The highest-ranking official yet to break ranks with Libyan leader Moammar Gadhafi, Kusa arrived in London Wednesday via Tunisia, saying he was resigning his post as Libyan foreign minister.
British Foreign Secretary William Hague said Kusa had not fled to London on any deal.
"Musa Kusa is not being offered any immunity from British or international justice," Hague said. "He is voluntarily talking to British officials, including members of the British Embassy in Tripoli now based in London, and our ambassador, Richard Northern."
The New York Times reports that a second top official, Ali Abdussalam Treki, a former foreign minister and U.N. ambassador, fled Thursday to Egypt.
Especially Kusa's defection could help Western forces pinpoint strategic targets within Libya, observers say. He's being questioned by British authorities.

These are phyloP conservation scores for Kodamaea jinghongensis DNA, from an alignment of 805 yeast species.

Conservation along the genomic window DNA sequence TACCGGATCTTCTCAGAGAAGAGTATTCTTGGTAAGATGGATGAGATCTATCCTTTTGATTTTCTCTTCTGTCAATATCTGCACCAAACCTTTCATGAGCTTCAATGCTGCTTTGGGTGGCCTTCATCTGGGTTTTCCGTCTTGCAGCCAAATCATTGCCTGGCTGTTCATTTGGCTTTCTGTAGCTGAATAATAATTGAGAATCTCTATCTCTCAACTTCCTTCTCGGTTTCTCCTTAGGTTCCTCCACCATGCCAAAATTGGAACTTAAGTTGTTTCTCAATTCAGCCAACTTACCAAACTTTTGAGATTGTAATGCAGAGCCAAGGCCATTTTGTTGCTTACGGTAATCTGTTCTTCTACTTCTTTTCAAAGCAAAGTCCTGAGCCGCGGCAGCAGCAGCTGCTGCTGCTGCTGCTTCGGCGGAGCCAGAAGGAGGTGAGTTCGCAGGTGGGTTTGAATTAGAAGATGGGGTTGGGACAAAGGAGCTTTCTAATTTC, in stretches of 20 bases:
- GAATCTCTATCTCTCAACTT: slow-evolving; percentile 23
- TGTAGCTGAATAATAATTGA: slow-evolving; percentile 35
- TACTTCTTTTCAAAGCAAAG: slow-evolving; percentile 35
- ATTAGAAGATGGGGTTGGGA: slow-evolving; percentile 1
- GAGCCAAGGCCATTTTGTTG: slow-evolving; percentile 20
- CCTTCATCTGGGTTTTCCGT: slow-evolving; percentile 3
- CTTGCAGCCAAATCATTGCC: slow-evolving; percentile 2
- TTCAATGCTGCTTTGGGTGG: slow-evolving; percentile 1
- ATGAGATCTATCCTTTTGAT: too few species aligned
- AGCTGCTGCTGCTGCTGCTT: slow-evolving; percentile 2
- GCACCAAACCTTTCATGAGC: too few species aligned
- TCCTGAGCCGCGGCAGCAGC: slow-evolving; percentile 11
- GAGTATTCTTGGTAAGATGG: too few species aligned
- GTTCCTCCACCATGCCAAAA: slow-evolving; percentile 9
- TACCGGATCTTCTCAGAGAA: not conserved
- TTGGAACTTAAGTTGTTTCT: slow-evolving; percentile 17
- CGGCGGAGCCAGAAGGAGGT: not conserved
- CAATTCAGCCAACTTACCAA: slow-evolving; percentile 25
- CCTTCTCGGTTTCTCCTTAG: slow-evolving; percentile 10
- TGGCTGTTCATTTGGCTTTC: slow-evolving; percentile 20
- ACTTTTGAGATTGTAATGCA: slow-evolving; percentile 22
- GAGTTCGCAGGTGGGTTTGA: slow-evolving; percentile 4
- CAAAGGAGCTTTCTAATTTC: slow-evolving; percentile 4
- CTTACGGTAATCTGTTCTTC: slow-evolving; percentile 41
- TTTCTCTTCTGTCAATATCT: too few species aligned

Despite the valuable information Kusa may provide, critics of the Libyan regime expect him to stand trial.
During the 1980s, he ran the Libyan foreign spy services and was involved in killing Libyans who had defected abroad. He's also believed to have had a hand in the 1988 bombing of an American passenger plane over Lockerbie, Scotland, an attack that killed 270 people, most of them Americans.
A prosecutor with the International Criminal Court in The Hague earlier this month placed Kusa on a list of Libyan government officials suspected of ordering crimes against humanity in connection with the government-ordered attacks on demonstrators.
While Hague called Kusa's departure a sign that the Gadhafi government was "fragmented, under pressure and already crumbling from within," analysts are more careful. They don't expect Gadhafi to be discouraged by the recent defections as his very loyal inner circle consists of mostly family members.
Meanwhile in Libya, the rebels are trying to regroup after a failed advance on the oil port of Brega.
Western observers say the rebels lack a clear structure, equipment and experience to take over the country.
A top rebel military commander, Maj. Gen. Suleiman Mahmoud, admitted to the BBC that the rebels needed outside assistance to win the fight against Gadhafi's forces.
"Our problem (is) we need help -- communication, radios, we need weapons," he said.
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